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Freight and Material Handlers - Mesothelioma Risks

Among the occupational groups that are at risk for developing the cancer mesothelioma, freight and material handlers rank particularly high. Mesothelioma is a rare form of cancer which usually affects the lungs and the membrane which surrounds and protects them (the mesothelium). It is linked closely with exposure to the carcinogen asbestos, and the transport of this asbestos is what puts material and freight handlers at such high risk for the disease.

Asbestos has been used in thousands of products, particularly in various forms of insulation and in building and construction materials such as wallboard, cement, tiles, shingles and joint compound. Freight and material handlers would have come into contact with these asbestos-containing products, or the raw asbestos which was used in their manufacture, when it was shipped.

Although the dangers of asbestos, including its link to mesothelioma and other debilitating illnesses, have been known for a very long time, it was used throughout the twentieth century. That's because its properties were so valuable, and its applications so varied. First and foremost, asbestos is extremely resistant to heat and flame, which makes it perfect for use as an insulating material. It's also durable and lightweight, and can help increase the tensile strength of other materials. Asbestos can be mixed with concrete and other building substances, and can even be woven into fabric.

Mesothelioma is a cancer which develops when the asbestos-containing products are broken or damaged, at which point the asbestos can disintegrate into millions of microscopic, yet still very dangerous, fibers. This asbestos particulate, when inhaled, can accumulate in the body's soft tissues, such as the lungs and other organs - including the mesothelium.

One of the most unusual aspects of mesothelioma is that it has an extremely long latency period. In other words, it can take anywhere from 10 to 50 years for the disease to become symptomatic, by which time it has usually metastasized and spread, sometimes throughout the body. If mesothelioma is diagnosed early enough, when it is still in Stage I, surgery can be an option, depending on the location of the tumor relevant to the lungs and the patient's overall health. Unfortunately, a Stage I mesothelioma diagnosis is rare. Much more often, the disease has already reached Stage III or Stage IV, otherwise known as the end stage, before it is discovered by the patient and physician.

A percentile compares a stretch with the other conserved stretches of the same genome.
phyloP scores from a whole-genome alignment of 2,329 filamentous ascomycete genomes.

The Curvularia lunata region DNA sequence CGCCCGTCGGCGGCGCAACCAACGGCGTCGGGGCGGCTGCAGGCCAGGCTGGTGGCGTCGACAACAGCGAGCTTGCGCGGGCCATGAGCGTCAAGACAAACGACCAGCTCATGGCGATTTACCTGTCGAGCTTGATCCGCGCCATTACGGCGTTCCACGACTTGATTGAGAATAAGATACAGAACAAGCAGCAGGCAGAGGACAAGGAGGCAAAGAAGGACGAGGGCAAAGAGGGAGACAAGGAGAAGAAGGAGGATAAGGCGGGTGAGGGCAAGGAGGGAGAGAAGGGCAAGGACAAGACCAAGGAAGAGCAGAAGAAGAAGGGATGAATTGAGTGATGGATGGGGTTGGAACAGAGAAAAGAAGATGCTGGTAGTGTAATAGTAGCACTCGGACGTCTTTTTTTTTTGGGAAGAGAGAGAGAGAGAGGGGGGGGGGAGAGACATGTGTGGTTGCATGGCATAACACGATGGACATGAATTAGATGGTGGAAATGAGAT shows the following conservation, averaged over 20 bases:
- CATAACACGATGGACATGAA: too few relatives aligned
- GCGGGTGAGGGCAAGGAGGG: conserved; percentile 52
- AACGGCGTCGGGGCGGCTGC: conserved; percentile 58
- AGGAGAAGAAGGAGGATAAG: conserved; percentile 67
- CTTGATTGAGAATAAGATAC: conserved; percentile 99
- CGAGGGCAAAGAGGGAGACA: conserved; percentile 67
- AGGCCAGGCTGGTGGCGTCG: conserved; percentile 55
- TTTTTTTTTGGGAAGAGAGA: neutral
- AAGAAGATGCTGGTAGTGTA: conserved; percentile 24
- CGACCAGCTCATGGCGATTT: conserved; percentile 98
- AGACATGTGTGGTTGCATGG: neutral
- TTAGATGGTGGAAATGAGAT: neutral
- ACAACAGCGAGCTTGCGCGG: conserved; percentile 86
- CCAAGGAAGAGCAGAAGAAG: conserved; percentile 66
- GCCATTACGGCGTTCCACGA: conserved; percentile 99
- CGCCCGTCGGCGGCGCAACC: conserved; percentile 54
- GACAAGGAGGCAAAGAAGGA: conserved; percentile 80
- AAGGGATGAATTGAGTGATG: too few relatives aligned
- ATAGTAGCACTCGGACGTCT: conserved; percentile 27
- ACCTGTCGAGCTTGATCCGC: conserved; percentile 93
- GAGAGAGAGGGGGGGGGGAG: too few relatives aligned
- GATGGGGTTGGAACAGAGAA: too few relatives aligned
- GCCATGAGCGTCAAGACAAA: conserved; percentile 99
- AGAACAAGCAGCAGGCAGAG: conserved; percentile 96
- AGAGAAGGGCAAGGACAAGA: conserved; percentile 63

At this point, chemotherapy and radiation may help stop the spread of the cancer, or provide palliative relief, but other times patients may feel that the side effects of these treatments - nausea, hair loss, weight loss, and discomfort - may not justify the benefits. Pain medication may be prescribed, and a procedure called thoracentesis can be done. Thoracentesis involves the use of a thin needle, attached to a catheter, to remove pleural fluid after it has accumulated in the chest cavity. This can help the patient breathe more easily, and may relieve pain as well.

Freight and material handlers should make their physicians aware of any possible exposure to asbetsos, and educate themselves about the symptoms of mesothelioma, which can include difficulty breathing or shortness of breath, chest pain, and a persistent cough.

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Workers at Risk for Asbestos Exposure

Below are a list of occupations and trades that were at risk for asbestos exposure:

Last Edited: Thu November 14, 2013